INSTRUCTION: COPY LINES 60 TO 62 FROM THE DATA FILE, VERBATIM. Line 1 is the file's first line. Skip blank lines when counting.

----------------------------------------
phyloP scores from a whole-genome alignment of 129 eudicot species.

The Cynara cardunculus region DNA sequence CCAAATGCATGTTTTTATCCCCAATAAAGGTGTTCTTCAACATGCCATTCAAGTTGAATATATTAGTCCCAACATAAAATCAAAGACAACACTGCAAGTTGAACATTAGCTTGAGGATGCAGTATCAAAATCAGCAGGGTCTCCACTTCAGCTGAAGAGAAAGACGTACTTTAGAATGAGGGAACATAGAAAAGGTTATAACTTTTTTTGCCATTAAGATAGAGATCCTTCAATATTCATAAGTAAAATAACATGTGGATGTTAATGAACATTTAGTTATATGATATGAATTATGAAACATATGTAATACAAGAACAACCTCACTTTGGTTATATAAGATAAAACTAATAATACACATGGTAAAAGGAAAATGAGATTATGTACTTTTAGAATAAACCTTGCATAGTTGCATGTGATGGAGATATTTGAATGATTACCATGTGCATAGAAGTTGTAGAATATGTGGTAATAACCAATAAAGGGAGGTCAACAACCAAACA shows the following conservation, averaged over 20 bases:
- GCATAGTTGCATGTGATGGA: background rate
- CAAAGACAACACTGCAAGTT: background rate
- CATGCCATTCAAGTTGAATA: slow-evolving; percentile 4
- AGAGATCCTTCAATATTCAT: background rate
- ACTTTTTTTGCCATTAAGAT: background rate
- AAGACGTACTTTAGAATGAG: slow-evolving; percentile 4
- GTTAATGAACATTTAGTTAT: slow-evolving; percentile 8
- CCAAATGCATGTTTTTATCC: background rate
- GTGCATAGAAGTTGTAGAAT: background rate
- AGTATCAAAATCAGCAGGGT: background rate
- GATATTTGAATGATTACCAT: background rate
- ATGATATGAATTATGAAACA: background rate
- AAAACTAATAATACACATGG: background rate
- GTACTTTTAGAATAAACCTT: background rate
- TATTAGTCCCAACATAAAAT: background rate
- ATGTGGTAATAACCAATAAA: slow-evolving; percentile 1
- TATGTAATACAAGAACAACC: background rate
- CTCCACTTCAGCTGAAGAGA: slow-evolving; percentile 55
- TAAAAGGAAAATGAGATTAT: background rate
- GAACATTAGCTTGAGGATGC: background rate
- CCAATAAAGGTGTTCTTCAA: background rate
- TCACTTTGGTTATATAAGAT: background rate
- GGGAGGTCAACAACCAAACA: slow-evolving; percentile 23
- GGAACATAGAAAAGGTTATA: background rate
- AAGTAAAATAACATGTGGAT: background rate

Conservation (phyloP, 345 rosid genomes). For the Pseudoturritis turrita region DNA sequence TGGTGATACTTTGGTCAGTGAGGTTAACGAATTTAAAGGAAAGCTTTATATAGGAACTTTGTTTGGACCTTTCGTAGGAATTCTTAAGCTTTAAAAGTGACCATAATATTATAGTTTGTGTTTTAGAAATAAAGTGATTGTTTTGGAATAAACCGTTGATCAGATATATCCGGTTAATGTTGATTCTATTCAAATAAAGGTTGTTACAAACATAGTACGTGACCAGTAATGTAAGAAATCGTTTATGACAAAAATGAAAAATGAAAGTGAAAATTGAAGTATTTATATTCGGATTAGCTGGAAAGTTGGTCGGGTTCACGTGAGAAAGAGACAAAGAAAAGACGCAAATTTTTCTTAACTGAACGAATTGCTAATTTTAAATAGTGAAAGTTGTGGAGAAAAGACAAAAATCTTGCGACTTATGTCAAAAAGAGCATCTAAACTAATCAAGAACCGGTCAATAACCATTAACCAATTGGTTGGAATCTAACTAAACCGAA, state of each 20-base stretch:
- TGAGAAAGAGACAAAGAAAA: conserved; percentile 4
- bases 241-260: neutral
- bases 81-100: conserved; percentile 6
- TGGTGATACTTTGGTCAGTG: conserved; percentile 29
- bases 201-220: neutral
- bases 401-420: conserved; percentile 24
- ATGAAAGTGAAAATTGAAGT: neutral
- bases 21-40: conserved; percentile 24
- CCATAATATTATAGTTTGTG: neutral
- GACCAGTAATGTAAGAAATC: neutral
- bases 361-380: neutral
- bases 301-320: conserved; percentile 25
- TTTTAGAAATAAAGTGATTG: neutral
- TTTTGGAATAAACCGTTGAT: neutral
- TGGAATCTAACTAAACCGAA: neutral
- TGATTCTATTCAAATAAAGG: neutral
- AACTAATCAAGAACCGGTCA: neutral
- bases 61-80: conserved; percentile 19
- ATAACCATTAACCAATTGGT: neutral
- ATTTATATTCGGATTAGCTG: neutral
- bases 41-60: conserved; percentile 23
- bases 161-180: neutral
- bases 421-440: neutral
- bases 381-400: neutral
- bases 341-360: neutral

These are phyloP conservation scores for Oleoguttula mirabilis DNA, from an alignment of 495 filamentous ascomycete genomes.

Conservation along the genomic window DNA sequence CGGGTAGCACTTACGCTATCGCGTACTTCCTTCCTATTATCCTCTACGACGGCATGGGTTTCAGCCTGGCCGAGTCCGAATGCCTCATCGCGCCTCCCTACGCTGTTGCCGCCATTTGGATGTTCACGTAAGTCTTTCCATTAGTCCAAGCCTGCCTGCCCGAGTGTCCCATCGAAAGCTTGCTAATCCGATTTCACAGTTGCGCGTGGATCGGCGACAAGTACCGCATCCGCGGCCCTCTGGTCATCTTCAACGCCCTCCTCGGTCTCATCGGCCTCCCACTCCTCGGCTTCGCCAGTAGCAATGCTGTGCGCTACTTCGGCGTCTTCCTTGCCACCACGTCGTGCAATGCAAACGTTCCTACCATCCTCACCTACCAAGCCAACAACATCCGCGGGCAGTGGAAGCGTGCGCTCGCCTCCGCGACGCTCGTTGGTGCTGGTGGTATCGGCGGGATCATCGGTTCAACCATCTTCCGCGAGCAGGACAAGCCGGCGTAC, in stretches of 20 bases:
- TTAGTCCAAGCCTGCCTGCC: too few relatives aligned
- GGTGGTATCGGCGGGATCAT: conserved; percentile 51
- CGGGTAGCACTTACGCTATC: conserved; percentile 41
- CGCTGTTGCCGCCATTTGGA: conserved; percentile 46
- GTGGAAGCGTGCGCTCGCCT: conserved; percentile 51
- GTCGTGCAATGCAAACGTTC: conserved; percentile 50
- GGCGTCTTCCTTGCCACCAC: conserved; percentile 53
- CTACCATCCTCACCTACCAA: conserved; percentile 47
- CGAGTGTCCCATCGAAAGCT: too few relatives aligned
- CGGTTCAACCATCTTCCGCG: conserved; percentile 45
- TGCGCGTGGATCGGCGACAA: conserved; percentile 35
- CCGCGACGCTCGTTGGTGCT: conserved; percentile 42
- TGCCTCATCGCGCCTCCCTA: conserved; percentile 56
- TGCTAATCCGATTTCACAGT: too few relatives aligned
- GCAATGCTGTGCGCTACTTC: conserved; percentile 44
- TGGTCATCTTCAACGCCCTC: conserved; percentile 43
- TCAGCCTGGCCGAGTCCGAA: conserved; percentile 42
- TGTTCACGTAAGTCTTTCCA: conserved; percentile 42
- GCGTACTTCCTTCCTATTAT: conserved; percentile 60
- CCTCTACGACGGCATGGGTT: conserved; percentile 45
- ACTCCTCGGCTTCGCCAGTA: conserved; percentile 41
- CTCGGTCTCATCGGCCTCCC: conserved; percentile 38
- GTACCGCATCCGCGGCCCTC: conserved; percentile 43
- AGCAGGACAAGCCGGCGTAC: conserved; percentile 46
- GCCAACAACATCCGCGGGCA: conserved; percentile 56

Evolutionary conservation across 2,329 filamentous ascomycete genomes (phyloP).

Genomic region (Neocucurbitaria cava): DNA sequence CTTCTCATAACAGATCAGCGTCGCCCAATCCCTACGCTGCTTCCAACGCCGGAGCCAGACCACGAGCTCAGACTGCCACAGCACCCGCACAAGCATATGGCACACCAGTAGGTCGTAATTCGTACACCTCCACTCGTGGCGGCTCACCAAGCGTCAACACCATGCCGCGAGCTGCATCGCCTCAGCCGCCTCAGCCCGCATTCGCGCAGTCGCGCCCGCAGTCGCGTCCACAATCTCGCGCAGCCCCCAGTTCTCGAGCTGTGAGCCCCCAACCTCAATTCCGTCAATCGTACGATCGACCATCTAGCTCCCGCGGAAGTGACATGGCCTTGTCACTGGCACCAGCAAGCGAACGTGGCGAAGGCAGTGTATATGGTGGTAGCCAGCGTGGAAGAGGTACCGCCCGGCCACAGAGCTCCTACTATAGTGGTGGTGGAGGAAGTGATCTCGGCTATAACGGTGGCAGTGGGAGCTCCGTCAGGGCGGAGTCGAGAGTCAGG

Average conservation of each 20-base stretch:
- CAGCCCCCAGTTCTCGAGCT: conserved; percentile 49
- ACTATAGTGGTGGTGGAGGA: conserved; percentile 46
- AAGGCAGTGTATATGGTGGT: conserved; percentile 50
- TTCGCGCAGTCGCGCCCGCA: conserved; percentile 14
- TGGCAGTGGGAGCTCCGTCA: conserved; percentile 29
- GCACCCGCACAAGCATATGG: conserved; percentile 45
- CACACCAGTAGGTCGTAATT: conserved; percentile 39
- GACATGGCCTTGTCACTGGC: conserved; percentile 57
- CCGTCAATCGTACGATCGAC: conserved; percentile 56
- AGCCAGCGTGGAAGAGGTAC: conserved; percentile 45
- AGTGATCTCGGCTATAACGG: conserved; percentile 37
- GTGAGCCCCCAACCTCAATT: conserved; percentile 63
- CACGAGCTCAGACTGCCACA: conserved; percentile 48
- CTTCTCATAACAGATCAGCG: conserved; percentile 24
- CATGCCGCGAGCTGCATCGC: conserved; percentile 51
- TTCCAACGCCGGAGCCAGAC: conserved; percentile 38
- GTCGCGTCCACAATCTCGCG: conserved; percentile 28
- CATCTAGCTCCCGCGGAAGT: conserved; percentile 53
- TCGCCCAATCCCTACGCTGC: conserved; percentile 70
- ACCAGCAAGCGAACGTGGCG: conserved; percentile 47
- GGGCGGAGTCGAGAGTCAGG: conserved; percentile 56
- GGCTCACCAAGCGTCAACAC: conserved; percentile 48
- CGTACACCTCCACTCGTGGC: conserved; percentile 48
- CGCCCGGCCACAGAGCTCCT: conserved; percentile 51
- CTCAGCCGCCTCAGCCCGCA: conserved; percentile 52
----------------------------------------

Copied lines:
- GTGGAAGCGTGCGCTCGCCT: conserved; percentile 51
- GTCGTGCAATGCAAACGTTC: conserved; percentile 50
- GGCGTCTTCCTTGCCACCAC: conserved; percentile 53